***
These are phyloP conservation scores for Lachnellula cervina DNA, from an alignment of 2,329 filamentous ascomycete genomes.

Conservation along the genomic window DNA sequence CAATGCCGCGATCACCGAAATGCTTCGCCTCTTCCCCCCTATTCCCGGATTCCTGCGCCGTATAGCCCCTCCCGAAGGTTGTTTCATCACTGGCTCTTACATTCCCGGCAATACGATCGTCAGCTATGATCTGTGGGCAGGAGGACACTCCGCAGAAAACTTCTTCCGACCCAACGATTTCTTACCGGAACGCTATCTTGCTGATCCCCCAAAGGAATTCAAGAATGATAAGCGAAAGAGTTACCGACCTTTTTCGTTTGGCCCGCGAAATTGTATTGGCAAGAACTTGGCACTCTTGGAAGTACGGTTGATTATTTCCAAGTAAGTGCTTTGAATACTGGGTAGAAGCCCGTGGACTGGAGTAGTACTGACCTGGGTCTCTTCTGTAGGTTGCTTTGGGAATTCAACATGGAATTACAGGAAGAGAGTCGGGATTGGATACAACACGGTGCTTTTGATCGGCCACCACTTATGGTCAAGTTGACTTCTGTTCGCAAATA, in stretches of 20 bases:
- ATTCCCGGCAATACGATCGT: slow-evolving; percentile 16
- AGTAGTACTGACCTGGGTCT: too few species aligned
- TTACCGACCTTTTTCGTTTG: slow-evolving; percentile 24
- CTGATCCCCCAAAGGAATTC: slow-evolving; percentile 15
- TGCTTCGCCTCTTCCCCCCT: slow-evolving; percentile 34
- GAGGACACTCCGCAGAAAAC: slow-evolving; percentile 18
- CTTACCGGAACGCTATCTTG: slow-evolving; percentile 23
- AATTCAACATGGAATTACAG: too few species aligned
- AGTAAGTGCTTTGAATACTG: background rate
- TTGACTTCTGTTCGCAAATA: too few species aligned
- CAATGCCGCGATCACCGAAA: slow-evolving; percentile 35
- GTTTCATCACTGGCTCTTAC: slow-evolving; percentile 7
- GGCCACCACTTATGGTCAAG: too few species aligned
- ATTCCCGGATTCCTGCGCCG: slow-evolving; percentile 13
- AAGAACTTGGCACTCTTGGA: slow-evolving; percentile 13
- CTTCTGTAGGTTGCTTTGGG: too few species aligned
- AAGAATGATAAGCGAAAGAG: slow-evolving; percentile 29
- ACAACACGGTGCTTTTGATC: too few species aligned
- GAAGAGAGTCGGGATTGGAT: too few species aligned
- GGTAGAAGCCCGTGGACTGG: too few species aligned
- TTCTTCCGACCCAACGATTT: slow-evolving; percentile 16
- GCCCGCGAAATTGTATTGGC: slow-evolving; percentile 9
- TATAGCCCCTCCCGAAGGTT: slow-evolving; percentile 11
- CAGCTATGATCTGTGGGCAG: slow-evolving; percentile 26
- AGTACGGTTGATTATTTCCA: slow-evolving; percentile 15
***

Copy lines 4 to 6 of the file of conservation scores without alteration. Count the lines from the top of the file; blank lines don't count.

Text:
- AGTAGTACTGACCTGGGTCT: too few species aligned
- TTACCGACCTTTTTCGTTTG: slow-evolving; percentile 24
- CTGATCCCCCAAAGGAATTC: slow-evolving; percentile 15